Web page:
Our mind is a magnificent machine, but as I’ve said before, it’s akin to the computer that thinks it’s human. Many believe they are their mind.
Yet there is a deeper knowing within each of us that we can tend to ignore. Instead of quieting the chaos in our head, we dwell on things, amplify them, and they grow like a snowball. When we fixate on the thoughts in our mind, we can never be present, we are stuck in the past or in the future, but we are not really here, now, this moment.
There’s a term that has been coined for a new movement, mindfulness, which is interesting as it describes the root cause it’s designed to tackle rather than the practice itself, the illness rather than the cure so to speak; an oxymoron. Mindfulness’ practices have of course been around as long as humans, but lost respectability among the masses. In its more modern naming the masses are taking note; the masses of stressed out, frazzled people who would otherwise have rejected meditation as a bit hippy or new age. Anything that brings us to our senses has to be a good thing.
It’s amazing how many phrases we commonly use, like ‘bring us to our senses’ that contradict what people often express as their more cynical viewpoint about life and it’s deeper meaning, and the way others might go about connecting with that. Our senses are many, yet we rely on our 'rational' mind to try and interpret them. In truth, there’s a part of you that interprets the world around you and it’s congruence to the path in life you truly want to take far quicker.
If you wake up in the morning and take some time for contemplation before you leap out of bed and into the frenetic flow of the day, you will connect far more easily with the things that are really important to you and those you want to achieve. This is the time in the day to set your intentions, start with the big picture in mind, rather than the inevitable endless stream of emails that will surely be waiting.
It’s easy to make excuses about why it’s not possible to do that. I know, I’ve spent the last few years of my life being woken through the night by my daughters and feeling like I’m experiencing some sort of sleep deprivation torture. But I’ve been taking time lately to make sure I hit the reset button.
I have a choice when I'm awoken - resistance or acceptance. Often I get woken and think “no, no, no, it can’t be time to get up already”. Then I catch myself, I stop the thought before it starts to grow like a snowball. In the past I’d have been thinking “If she starts whining for milk I’ll scream” or “Why can’t he get his lazy butt out of bed for once instead of pretending to still be asleep” or worse.
Caught unaware and called from our sleep most of us are less than congenial. Lately I’ve started to be more ‘mindful’ and hear Kim Eng’s voice (I regularly do her yoga class on DVD) “accept the is-ness of this moment”. Then I quickly follow that with my intention for the day of “unconditional love”. I’ve been amazed at how these quick flashes of thought in the morning have reset the tone for the day. The unthought-of ruminations that had started to appear like shadows in my mind suddenly recede and the sun comes out. Well, maybe not the sun, but certainly not the raincloud and lightening thunderstorms of yesteryear.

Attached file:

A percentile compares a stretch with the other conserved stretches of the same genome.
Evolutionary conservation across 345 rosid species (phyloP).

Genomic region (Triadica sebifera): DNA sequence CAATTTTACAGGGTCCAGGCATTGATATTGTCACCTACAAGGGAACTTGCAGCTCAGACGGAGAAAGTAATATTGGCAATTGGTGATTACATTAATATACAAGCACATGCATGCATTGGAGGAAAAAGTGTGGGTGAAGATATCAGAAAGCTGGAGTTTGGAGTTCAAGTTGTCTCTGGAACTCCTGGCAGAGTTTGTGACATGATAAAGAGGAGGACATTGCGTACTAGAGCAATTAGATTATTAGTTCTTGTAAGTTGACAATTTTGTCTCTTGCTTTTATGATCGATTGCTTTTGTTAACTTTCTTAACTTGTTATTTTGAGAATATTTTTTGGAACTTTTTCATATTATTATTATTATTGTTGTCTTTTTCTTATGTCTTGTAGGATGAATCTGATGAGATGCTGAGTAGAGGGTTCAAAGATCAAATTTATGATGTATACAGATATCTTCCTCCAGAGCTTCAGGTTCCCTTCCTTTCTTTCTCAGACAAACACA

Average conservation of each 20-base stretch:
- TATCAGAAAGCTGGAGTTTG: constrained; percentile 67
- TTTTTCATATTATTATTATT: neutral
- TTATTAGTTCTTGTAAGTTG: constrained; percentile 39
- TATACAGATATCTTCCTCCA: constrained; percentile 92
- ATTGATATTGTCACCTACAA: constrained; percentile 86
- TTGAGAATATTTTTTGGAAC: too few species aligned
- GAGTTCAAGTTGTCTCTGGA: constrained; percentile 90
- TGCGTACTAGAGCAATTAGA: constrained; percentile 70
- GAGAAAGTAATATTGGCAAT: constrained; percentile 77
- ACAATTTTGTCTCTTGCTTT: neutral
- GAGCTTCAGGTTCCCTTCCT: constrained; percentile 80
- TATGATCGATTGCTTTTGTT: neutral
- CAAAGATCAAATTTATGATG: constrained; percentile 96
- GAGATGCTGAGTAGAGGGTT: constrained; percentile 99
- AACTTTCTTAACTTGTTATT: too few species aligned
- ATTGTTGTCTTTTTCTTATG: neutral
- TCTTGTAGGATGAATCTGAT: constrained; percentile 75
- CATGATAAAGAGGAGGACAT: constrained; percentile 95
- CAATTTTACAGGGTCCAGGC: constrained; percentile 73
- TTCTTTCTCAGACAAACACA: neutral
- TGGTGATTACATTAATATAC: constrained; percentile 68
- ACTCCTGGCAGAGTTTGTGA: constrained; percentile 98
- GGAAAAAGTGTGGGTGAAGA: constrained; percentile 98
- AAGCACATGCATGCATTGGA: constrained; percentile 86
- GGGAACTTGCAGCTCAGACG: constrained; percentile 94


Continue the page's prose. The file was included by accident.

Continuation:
When we get trapped in our head, and negative thought patterns start to kick in, it’s important for your wellbeing to catch them quickly and move on. My daughter tripped and hurt her arm this week, taking the top layer of skin off, resulting in some antiseptic being applied at bedtime. As it started to sting, she felt pain and began to cry. She was so tired that I kept thinking she’d fall asleep, but instead she was fighting it, fixated on the pain. After much crying and attempts to sooth her I said “you’re stuck in your head, thinking about it is making it a lot worse”. She said miserably “I am?”
I started to distract her by retelling the stories about when she was a baby, a topic I know she loves, and then a thought crossed my mind. She wasn’t going to sleep anytime soon, so I asked her whether she’d like to get up and look at her baby book. We had a wonderful time looking through it together. At last she was ready for bed, distracted enough that she no longer felt the pain.
When you start to get trapped in your head, anywhere, anytime, make a point of breaking the hold the thought has. Until you do you’ve lost your perspective. And that perspective is the one of the bigger picture for your life. Most of you can’t articulate what that is, but you know it deep inside. You feel good when you’re in tune with it, and bad when you’re not. So if you’re stuck in some vortex of self destruction, deliberately break out.
The best thing you can do for your wellbeing and your success in life is to regularly and proactively go out of your mind. I mean this in a healthy way of course. Whether it's ‘Mindfulness’, meditation, or simply an activity you really enjoy that lets you relax, it’s important for you to tune in, turn on and get the best of you each day.
This article was originally published on LinkedIn.
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